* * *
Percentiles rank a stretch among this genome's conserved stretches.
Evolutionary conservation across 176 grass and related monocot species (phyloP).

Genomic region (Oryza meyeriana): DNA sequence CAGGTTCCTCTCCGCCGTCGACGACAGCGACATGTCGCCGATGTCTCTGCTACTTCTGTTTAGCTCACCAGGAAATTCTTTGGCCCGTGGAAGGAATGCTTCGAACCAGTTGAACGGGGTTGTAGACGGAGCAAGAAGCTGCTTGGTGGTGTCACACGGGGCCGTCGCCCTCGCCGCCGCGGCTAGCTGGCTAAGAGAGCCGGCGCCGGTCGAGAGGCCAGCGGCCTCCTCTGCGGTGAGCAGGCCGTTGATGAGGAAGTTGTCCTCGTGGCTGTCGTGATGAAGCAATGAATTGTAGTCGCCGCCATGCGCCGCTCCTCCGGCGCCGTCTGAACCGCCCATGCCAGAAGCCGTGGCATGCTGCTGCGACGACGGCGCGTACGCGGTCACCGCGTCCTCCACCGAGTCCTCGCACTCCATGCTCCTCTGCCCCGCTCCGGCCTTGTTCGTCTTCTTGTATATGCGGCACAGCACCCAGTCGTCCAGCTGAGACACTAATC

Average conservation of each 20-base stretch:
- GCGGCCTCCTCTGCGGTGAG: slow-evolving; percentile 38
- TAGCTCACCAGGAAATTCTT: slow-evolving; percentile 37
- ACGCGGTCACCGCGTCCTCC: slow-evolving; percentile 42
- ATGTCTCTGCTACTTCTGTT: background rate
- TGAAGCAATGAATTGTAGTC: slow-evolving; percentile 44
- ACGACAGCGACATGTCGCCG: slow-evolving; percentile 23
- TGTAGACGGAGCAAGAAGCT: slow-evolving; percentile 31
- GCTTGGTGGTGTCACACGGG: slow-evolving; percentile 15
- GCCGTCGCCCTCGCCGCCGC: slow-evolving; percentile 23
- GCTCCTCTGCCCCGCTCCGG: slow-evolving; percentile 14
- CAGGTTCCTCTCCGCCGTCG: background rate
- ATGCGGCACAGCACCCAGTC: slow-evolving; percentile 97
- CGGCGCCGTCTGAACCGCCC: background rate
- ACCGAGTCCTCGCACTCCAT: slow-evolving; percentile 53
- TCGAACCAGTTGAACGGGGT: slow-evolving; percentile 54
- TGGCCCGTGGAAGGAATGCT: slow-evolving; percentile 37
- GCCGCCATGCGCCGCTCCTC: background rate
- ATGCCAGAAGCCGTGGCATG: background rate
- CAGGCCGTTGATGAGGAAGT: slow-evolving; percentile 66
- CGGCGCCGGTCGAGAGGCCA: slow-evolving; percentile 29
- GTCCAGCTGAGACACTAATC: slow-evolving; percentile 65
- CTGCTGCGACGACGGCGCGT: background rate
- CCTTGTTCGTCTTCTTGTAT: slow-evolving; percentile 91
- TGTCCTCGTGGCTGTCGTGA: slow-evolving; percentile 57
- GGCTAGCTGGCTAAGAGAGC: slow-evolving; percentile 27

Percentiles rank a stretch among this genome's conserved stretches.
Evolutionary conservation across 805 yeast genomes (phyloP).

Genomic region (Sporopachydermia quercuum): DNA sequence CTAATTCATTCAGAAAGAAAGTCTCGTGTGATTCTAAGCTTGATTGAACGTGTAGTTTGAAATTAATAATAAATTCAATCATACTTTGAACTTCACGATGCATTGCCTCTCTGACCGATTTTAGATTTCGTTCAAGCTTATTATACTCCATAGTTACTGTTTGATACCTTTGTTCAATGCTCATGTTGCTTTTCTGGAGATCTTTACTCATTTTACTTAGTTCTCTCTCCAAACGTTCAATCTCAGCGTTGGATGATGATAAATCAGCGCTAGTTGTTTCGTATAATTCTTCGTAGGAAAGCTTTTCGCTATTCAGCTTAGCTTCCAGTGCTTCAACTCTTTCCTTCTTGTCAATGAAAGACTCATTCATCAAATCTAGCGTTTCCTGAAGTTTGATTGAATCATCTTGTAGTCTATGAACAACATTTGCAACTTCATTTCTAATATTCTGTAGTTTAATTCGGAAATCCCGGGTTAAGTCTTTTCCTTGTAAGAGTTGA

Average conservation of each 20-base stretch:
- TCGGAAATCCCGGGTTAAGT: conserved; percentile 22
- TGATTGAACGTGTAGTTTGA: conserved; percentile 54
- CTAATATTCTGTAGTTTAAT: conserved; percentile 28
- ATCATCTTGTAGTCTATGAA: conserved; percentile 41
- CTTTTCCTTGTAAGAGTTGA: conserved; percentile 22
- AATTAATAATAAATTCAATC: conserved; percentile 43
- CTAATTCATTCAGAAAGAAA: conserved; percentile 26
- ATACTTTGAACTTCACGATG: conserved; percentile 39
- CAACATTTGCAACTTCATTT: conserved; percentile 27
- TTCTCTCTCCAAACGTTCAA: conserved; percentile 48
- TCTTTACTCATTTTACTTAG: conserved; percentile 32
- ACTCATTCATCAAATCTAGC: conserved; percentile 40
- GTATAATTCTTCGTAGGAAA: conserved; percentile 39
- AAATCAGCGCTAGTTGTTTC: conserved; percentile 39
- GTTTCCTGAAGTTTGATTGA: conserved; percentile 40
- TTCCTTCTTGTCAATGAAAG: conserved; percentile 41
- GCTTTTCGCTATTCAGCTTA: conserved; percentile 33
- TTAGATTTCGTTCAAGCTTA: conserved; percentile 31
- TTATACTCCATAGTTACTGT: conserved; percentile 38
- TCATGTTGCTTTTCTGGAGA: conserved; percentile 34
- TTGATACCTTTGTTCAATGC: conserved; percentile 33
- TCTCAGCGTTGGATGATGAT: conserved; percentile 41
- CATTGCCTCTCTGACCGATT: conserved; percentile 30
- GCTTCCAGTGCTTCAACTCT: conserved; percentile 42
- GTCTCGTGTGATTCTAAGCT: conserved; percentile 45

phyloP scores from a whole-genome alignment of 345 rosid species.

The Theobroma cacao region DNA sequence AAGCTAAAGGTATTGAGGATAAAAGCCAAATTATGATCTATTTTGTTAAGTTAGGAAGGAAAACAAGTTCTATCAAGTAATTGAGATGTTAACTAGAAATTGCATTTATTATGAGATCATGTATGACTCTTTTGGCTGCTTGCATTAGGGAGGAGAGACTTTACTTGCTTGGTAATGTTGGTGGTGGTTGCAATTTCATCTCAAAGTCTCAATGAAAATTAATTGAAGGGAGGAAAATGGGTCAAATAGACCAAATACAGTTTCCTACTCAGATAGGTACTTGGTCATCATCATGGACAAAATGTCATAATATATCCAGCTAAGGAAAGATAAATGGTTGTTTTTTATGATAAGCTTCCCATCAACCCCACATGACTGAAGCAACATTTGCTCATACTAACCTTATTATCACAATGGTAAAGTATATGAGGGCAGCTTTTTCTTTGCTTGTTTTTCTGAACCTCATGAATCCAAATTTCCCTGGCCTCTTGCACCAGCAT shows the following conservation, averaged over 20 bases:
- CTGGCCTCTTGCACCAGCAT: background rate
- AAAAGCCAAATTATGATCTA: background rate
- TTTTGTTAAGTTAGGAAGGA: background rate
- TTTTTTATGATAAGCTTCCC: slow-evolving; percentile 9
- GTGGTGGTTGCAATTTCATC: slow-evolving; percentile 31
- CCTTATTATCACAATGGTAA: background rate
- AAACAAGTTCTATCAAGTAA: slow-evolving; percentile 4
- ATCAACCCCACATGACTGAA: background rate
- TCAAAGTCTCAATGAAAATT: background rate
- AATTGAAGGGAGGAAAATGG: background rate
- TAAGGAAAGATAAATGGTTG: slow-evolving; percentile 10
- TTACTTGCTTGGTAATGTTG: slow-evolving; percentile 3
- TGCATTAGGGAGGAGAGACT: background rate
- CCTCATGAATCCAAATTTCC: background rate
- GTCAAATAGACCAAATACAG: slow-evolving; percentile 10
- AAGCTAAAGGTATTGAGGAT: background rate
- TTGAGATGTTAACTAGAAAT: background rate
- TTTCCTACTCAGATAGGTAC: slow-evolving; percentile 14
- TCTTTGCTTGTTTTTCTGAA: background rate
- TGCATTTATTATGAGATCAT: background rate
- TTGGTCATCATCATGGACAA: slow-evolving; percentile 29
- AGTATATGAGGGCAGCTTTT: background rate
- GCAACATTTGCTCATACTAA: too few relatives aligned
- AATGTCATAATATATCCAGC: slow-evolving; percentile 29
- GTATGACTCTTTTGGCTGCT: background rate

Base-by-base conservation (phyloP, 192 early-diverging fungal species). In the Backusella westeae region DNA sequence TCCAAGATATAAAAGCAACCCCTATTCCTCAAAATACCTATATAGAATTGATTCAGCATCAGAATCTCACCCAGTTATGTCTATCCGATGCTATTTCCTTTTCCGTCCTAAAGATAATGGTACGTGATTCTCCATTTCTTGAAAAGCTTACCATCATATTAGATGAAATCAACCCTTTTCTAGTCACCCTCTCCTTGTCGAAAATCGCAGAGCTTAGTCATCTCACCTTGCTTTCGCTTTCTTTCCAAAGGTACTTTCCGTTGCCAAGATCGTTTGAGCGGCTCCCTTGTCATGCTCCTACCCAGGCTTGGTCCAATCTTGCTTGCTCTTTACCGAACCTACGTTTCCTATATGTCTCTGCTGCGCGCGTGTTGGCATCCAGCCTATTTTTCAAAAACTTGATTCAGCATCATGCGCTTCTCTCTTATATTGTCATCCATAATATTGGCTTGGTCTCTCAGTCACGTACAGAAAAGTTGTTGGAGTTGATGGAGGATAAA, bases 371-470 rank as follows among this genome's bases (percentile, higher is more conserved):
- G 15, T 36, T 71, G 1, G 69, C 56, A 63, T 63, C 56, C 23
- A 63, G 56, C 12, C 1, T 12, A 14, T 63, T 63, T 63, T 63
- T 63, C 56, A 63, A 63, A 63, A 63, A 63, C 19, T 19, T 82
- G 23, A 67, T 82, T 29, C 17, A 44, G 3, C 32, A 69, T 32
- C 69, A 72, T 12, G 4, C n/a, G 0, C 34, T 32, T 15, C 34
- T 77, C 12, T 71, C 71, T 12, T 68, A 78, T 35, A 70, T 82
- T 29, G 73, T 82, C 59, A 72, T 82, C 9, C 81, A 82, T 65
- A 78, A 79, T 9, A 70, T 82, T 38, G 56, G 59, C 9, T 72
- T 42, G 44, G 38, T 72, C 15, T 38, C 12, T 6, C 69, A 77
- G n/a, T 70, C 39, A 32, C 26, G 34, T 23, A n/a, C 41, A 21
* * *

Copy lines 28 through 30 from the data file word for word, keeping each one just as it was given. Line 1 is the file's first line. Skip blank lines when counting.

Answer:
- TGTCCTCGTGGCTGTCGTGA: slow-evolving; percentile 57
- GGCTAGCTGGCTAAGAGAGC: slow-evolving; percentile 27

Percentiles rank a stretch among this genome's conserved stretches.